Though he started out in banking and finance, Stephen Suzman always had a passion for gardening, beginning in his childhood in South Africa. So when 26 years ago a friend who happened to be a Berkeley professor of landscape architecture came to tea, looked around Suzman’s own San Francisco garden and asked why he didn’t do this for a living, Suzman took it to heart. After a bit of retraining he opened his first design firm in 1992, then in 2004 joined with landscape architect Todd R. Cole to form Suzman & Cole Design Associates.
Sasha Tarnopolsky is getting great wireless service in her portable housing kit. If only the canopy over the outdoor shower wasn’t leaking. The co-founder of Dry Design, the award-winning landscape-design firm in Los Angeles, has handled projects ranging from a lodge inside a 1,000-acre section of an African wildlife reserve to the cozy Smith garden in southern California. But today she’s in Topanga Canyon, relaxing in a Sweetwater tent cabin and supervising construction on her future home, an eco-friendly structure outfitted with solar panels and rainwater cachement.
Michael Vanderbyl recently launched a stunning collection of neoclassical garden furniture called Azimuth for JANUS et Cie (janusetcie.com). The dean of design at California College of the Arts and a founder of the “San Francisco School” of graphic design, Vanderbyl is also a renowned designer of indoor and outdoor furnishings for Baker, Bernhardt, Bolier & Company, Teknion and many more.
Unabashed plant fanatic Tony Avent channels his conspicuous enthusiasm into many roles — nurseryman, plant explorer, hybridizer, writer, lecturer. As owner of Plant Delights Nursery in Raleigh, North Carolina, Avent specializes in unique perennials that pass muster for looks, compatibility, durability and manners. A crusader for plants and the people who love them, he equally embraces the good, the cantankerous and the freaky, with a blend of science and psychology — and humor, lots of humor.
Sandy Chilewich is a textile design entrepreneur whose revolutionary and very organic-looking outdoor fabrics are actually made of woven PVC, so they wipe clean. With unlikely, inelegant materials, Chilewich designs the cutting edge by happy accident. For example, her top-selling RayBowls for MoMA Design Store were an experiment using leftover pantyhose (she founded Hue fashion hosiery). Now, Chilewich has turned to the garden for inspiration for her latest rugs, placemats and upholstery fabrics.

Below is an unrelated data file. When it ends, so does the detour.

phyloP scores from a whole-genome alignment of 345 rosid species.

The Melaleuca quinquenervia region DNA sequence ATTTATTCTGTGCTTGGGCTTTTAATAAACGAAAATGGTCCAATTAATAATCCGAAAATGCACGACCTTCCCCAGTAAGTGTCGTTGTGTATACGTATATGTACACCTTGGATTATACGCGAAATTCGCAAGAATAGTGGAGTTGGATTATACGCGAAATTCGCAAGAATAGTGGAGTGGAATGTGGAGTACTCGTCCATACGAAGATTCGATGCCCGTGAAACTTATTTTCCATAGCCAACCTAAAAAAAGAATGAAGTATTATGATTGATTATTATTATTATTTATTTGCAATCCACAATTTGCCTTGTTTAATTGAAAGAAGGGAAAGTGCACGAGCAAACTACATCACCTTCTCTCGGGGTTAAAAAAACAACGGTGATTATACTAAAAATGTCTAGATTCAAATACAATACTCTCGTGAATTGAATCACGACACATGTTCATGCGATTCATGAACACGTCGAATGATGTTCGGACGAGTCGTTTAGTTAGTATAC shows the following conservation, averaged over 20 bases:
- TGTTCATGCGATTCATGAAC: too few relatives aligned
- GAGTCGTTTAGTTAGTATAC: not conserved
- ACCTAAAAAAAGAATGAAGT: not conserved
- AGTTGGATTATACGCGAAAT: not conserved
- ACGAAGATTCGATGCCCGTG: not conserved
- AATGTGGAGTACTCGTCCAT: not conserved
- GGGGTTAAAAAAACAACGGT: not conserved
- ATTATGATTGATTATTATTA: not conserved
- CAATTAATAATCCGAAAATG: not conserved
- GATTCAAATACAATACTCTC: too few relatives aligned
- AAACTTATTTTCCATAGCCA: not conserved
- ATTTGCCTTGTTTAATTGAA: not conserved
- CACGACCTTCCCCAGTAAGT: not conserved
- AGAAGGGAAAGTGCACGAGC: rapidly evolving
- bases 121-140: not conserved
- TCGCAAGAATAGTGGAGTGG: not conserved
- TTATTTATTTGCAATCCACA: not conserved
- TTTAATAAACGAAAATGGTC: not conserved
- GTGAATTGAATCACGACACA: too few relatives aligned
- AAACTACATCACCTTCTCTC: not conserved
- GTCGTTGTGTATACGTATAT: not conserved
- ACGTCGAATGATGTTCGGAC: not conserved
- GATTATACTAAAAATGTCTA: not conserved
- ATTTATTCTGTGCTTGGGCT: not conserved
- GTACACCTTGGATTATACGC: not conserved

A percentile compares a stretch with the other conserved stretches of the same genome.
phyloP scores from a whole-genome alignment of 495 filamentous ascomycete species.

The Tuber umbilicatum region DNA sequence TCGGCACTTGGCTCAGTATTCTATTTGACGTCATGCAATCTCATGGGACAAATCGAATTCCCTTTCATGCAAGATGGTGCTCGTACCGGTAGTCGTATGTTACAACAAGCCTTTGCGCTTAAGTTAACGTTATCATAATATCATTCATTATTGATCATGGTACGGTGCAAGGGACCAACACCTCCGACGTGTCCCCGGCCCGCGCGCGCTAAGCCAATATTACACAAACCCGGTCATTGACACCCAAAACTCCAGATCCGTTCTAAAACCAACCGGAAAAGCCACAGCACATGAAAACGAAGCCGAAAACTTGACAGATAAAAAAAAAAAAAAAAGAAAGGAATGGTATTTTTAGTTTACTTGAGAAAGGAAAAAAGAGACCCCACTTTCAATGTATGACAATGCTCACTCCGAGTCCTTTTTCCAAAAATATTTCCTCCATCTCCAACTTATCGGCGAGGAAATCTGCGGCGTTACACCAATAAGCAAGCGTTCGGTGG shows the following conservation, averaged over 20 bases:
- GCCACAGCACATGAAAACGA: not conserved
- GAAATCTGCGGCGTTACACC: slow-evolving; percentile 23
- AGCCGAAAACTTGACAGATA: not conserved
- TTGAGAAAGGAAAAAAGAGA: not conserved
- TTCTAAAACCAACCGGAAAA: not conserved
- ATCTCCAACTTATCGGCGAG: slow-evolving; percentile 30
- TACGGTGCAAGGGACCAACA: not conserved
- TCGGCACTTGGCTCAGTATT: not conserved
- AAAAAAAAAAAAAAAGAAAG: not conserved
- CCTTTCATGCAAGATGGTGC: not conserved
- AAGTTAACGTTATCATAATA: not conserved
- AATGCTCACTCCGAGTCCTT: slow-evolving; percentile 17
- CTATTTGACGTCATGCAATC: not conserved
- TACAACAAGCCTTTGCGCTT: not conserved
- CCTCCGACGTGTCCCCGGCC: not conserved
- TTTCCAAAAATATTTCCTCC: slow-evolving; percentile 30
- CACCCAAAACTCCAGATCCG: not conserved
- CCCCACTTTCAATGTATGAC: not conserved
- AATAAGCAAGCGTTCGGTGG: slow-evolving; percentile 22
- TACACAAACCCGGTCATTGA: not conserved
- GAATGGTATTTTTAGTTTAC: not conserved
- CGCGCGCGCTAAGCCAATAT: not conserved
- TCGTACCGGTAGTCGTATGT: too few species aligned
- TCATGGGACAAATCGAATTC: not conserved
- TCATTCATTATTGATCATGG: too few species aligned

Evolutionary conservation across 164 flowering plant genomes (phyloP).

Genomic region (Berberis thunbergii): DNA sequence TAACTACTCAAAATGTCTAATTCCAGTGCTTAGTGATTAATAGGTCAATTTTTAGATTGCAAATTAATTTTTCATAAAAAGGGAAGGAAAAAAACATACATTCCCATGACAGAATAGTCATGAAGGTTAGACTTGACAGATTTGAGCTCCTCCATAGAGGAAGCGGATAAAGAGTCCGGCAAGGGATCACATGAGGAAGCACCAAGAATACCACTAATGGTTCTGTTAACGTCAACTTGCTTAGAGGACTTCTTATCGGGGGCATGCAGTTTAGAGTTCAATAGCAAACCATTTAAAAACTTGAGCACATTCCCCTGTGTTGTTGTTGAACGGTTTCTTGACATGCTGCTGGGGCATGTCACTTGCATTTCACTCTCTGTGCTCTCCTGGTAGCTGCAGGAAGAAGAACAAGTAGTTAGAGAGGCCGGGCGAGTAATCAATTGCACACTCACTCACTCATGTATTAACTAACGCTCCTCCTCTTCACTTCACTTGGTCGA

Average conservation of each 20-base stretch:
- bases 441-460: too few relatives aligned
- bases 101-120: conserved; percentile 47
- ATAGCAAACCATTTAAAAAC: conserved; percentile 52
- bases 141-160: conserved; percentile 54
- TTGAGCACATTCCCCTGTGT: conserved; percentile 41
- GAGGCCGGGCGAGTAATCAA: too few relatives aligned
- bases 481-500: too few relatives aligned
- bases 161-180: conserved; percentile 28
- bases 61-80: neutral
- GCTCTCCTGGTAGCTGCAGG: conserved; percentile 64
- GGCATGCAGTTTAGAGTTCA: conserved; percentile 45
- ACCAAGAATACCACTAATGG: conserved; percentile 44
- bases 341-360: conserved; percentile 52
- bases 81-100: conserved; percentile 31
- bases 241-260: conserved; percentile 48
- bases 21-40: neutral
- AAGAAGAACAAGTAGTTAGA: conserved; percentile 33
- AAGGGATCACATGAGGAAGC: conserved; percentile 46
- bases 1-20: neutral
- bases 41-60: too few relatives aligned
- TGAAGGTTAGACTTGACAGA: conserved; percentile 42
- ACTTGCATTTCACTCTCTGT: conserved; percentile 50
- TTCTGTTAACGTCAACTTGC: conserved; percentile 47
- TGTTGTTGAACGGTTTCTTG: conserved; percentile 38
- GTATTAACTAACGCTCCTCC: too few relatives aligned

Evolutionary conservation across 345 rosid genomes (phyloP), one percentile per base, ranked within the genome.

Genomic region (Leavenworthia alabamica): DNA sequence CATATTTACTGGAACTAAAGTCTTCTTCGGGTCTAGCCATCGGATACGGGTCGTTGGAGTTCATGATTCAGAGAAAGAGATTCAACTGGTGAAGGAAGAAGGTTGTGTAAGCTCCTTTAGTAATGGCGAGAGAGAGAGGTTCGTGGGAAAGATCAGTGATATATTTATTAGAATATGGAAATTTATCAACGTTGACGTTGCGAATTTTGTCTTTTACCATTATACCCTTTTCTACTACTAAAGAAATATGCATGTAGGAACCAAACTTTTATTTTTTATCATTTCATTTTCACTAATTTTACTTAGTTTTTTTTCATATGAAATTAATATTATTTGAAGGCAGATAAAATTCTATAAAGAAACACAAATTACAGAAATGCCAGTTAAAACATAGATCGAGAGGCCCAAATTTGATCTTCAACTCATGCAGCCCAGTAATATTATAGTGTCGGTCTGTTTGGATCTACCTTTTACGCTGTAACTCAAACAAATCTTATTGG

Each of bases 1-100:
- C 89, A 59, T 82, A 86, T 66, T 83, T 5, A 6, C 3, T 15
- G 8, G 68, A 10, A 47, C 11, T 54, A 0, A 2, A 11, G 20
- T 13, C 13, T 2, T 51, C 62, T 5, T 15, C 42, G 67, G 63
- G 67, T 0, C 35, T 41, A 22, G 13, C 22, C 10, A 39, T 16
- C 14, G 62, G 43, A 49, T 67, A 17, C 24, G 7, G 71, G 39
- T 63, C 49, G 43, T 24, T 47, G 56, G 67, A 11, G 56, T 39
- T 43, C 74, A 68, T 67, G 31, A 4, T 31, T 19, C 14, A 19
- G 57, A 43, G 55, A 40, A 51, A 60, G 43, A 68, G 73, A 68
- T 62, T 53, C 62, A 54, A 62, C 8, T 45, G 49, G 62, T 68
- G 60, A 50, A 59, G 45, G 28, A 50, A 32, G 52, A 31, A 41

Q. You rediscovered vinyl in an unlikely place.
A prolific designer of both private and public landscapes (including the Toronto Music Garden), Julie Moir Messervy also loves to write and lecture about design. It’s one way she wrestles with concepts and coaxes them into shape. Her book, Home Outside (The Taunton Press, 2009), presents design theory as well as practical advice.
Q: How did you come to take an unabashedly emotional approach to designing landscapes?
It all started with a 29-cent velvet plant on his dorm-room windowsill. After that, Dan Heims was hooked on plants. Since then, his high-tech methods have put hundreds of knee-weakening cultivars into the hands of gardeners and designers, produced by his wholesale tissue-culture and breeding nursery near Portland, Oregon. A lecturer, plant hunter and admitted plant fanatic, Heims is credited with making foliage a mega-star in the landscape.
The South Florida coast might be ground zero for Jorge Sanchez and Phil Maddux, but the longtime landscape-architecture team has applied its European take on outdoor living to a golden triangle of gardens from Dallas to the Hamptons to the Bahamas. The Civilized Jungle (Grayson Publishing, LLC) is a photographic record of some 20 years of their work, engagingly articulated with text by Bradford McKee.
Clifton Jaeger is obsessed with trees — beautiful, ghostly trees that fill the murals and photographs he creates for clients as diverse as top-flight interior designer Bunny Williams and The Peninsula hotel in New York. The 44-year-old Jaeger recalls reading that in feng shui one thing that can really help a room is an image of a tree.
Q: As a struggling young artist, did you suddenly say to yourself one day, “That’s it — trees!”
If you count yourself among the rich and famous, who do you call to design a truly momentous event? Preston Bailey, for sure.